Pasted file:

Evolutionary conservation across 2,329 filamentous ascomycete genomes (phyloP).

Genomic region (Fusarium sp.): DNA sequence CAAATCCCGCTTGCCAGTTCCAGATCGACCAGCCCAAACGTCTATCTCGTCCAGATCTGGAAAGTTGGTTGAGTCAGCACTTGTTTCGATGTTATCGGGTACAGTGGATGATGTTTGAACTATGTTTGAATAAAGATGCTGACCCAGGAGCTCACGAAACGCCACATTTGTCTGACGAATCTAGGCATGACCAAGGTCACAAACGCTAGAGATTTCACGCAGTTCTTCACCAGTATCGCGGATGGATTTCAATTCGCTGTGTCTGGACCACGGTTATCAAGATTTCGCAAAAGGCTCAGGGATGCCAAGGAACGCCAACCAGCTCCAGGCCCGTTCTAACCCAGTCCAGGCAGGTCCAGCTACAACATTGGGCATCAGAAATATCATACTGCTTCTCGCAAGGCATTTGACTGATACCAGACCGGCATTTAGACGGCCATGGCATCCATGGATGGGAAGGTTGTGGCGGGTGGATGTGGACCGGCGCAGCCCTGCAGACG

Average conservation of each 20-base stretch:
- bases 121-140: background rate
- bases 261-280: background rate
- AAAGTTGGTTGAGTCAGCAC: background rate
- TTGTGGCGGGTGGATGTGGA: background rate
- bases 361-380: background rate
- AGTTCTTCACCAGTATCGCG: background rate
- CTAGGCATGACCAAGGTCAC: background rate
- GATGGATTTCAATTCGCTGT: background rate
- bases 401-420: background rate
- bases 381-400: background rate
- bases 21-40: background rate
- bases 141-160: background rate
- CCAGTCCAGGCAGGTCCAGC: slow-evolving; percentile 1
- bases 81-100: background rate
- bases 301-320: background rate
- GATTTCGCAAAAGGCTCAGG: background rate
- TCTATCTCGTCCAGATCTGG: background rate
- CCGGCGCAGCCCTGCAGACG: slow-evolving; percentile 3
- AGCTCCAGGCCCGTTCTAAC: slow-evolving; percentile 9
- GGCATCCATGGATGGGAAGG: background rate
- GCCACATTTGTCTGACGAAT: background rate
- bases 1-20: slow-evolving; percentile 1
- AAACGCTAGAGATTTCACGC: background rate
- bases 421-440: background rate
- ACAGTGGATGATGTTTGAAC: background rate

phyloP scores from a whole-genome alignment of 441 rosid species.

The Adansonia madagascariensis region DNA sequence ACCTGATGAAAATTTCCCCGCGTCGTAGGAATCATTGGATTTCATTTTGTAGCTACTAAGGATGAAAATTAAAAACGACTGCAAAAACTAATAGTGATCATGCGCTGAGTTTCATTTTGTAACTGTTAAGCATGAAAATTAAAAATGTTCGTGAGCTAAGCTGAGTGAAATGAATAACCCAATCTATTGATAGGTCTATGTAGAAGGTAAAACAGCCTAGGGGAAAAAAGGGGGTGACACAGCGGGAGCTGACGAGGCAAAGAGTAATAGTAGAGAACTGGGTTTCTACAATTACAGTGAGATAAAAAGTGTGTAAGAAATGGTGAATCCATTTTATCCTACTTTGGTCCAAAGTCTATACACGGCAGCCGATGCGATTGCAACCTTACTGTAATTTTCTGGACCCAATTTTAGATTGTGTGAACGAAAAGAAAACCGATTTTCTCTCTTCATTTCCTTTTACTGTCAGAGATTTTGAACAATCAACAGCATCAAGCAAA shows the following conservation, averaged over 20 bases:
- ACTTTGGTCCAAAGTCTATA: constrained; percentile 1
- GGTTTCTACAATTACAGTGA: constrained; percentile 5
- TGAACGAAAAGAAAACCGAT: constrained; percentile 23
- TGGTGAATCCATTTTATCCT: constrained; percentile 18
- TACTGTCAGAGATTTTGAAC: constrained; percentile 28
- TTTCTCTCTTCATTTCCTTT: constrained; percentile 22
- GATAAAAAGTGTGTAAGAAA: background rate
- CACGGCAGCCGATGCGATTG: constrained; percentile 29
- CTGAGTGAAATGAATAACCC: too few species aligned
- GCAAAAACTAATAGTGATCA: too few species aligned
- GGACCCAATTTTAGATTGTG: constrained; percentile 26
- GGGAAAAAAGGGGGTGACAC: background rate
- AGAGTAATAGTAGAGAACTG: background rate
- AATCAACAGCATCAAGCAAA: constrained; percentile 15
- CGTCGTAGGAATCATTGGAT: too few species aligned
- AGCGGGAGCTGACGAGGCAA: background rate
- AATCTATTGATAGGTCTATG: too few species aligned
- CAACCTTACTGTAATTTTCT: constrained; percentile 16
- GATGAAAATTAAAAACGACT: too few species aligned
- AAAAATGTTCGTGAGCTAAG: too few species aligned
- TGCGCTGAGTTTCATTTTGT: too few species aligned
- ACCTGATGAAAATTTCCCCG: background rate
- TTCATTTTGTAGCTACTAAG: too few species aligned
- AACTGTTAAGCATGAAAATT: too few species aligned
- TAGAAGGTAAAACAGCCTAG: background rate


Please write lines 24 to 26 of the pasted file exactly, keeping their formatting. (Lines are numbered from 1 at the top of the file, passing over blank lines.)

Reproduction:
- GCCACATTTGTCTGACGAAT: background rate
- bases 1-20: slow-evolving; percentile 1
- AAACGCTAGAGATTTCACGC: background rate